"After years of distrust and sometimes outright hostility, the state’s Indian tribes and state officials have made important progress in improving relations. Many of those gains can be solidified through passage of LD 2221, a bill that codifies the recommendations of the Tribal-State Work Group.
Most of the group’s eight recommendations are easy to support — requiring consultation with the tribes prior to changes in state laws, regulations and policies that effect the tribes, for example. One to exempt the tribes from the state’s Freedom of Access Act, however, needs more consideration.
In recommending that the tribes be exempt from the act, the group noted that the tribes are not municipalities, counties or parts of state government. While this is true, it is beside the point. They are government entities and as such should remain subject to the access act, as are every other level of government in the state. The point of the act is to ensure that government functions remain transparent to the public. The same should be true of tribal government.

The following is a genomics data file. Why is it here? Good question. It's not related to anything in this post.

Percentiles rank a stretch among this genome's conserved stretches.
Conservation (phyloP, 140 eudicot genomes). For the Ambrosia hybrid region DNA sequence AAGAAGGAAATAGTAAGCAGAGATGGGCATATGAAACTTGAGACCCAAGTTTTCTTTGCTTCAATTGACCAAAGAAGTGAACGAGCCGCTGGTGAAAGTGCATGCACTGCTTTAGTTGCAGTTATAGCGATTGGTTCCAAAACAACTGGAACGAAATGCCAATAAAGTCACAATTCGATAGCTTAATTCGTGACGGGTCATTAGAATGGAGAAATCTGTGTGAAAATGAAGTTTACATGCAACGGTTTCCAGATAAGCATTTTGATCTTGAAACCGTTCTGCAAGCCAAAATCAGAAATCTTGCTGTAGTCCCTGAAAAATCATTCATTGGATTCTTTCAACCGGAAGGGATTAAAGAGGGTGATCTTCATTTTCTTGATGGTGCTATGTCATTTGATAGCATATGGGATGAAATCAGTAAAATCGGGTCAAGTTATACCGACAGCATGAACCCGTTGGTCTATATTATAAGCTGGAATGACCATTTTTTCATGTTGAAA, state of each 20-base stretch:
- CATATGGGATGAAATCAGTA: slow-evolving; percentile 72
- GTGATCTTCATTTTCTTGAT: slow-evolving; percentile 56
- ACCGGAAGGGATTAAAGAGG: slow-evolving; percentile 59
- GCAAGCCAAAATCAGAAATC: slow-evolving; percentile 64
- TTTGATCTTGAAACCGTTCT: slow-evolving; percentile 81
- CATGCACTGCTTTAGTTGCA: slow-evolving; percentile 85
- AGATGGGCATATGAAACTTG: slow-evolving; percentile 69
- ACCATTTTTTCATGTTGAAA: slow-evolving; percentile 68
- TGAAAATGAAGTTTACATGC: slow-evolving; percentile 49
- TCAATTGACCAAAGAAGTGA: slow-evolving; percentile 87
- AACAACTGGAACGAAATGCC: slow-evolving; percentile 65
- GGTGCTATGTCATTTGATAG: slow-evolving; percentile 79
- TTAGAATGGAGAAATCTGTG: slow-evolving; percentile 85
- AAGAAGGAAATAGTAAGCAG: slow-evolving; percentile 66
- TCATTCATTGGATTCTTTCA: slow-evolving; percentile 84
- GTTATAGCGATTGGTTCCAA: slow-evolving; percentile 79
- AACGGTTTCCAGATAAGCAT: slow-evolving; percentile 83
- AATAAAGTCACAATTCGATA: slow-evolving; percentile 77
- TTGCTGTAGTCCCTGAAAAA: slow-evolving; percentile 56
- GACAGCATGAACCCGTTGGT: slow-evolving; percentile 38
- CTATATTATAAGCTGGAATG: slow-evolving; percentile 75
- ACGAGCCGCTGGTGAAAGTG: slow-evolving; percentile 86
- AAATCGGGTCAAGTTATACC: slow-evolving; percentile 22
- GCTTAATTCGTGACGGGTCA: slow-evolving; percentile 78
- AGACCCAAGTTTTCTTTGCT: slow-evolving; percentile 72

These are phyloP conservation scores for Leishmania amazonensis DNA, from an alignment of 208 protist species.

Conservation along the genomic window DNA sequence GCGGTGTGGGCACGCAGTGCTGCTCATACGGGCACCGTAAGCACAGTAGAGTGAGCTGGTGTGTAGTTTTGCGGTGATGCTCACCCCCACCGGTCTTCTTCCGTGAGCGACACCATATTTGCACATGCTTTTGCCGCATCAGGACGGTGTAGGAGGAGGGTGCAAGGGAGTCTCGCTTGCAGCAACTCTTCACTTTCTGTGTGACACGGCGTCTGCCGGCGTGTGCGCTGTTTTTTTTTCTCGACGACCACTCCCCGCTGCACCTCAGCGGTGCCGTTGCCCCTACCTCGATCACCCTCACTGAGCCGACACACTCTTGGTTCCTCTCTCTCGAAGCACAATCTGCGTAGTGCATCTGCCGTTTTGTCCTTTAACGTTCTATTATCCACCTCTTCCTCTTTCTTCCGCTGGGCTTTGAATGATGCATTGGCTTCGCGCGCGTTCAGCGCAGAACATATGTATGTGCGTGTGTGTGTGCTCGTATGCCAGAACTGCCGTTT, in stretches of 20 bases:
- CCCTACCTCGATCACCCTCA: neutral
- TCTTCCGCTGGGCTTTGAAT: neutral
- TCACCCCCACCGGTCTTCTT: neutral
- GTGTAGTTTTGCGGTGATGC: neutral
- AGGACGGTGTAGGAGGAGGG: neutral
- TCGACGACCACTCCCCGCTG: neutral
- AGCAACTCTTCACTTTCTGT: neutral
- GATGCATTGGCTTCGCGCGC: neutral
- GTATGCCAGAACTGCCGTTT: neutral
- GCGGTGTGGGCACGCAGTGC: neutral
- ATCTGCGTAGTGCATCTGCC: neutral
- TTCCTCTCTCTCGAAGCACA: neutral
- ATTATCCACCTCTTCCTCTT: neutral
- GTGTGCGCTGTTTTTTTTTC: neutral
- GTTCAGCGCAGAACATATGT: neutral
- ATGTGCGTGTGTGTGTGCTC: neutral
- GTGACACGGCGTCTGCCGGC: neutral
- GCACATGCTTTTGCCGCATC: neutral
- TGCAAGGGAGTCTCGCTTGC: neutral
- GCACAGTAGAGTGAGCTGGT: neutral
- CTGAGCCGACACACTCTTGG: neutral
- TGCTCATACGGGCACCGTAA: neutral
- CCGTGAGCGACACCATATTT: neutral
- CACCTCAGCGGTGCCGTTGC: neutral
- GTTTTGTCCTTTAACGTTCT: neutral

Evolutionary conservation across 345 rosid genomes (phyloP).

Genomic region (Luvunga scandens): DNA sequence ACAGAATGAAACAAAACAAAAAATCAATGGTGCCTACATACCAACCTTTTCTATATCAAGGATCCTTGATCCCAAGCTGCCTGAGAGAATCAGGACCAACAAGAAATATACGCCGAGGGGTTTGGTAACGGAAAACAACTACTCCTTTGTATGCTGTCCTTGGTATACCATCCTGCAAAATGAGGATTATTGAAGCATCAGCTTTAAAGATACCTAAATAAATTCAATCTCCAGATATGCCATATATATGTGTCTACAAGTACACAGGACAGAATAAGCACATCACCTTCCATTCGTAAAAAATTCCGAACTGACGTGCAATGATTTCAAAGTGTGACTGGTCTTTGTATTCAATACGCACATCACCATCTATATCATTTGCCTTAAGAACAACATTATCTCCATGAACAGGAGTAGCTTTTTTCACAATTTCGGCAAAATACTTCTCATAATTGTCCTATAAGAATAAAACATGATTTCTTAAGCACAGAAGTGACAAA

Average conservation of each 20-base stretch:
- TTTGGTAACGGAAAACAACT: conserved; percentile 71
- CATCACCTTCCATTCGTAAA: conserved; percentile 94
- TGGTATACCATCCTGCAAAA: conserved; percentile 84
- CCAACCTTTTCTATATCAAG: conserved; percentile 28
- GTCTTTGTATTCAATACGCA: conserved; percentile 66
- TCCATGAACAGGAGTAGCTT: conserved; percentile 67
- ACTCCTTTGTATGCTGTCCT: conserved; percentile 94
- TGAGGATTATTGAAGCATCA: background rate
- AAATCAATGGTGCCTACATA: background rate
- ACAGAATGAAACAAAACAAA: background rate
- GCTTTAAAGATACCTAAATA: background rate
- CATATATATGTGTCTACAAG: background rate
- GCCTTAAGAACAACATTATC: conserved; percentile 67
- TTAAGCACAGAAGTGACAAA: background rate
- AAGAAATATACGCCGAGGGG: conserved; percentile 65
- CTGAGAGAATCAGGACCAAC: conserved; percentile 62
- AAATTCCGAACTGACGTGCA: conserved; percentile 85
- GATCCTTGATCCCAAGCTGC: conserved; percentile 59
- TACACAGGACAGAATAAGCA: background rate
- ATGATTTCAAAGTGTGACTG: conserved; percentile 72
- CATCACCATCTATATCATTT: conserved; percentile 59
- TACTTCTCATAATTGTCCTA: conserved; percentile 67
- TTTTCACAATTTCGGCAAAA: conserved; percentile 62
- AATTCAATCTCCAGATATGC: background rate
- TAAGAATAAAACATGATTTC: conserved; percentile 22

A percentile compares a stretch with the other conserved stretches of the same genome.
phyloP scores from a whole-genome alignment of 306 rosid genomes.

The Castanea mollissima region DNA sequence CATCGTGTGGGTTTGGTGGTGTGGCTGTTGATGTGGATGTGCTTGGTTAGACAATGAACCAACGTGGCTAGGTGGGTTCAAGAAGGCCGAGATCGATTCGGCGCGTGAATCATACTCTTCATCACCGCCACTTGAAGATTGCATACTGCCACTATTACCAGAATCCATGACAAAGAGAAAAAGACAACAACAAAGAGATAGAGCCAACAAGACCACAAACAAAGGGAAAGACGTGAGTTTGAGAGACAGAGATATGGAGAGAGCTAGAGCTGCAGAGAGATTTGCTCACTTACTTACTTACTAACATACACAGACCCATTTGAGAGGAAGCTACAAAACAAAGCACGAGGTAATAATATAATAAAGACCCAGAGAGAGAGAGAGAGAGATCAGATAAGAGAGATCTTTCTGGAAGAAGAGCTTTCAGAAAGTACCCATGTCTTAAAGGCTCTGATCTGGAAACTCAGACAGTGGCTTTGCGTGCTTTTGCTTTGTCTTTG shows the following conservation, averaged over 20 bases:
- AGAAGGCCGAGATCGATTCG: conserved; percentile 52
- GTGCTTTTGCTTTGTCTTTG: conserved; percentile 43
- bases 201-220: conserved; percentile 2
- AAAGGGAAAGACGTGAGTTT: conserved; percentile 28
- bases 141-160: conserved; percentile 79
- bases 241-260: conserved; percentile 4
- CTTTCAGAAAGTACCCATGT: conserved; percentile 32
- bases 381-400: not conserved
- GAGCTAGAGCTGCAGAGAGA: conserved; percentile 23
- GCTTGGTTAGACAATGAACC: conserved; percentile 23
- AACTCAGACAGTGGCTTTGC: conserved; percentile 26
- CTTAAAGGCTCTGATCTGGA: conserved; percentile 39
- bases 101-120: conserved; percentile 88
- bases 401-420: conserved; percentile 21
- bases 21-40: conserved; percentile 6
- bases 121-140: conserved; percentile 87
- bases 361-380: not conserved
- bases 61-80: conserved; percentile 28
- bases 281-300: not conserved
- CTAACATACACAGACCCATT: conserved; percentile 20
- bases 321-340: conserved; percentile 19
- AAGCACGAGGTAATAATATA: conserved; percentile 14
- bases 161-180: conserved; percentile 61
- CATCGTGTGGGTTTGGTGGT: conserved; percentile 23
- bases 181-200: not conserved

Especially at a time when the state is working to catalog, and hopefully minimize, the current exemptions under the act, a large additional one should not be added. Due to concerns that there were too many exemptions, legislators recently required that any new exemptions must be approved by the Judiciary Committee. The LD 2221 bill is already before that committee, but this provision should get additional scrutiny and lawmakers should proceed carefully as they consider it."
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Editorial: Tribal-State Relations
(The Bangor Daily News 3/5)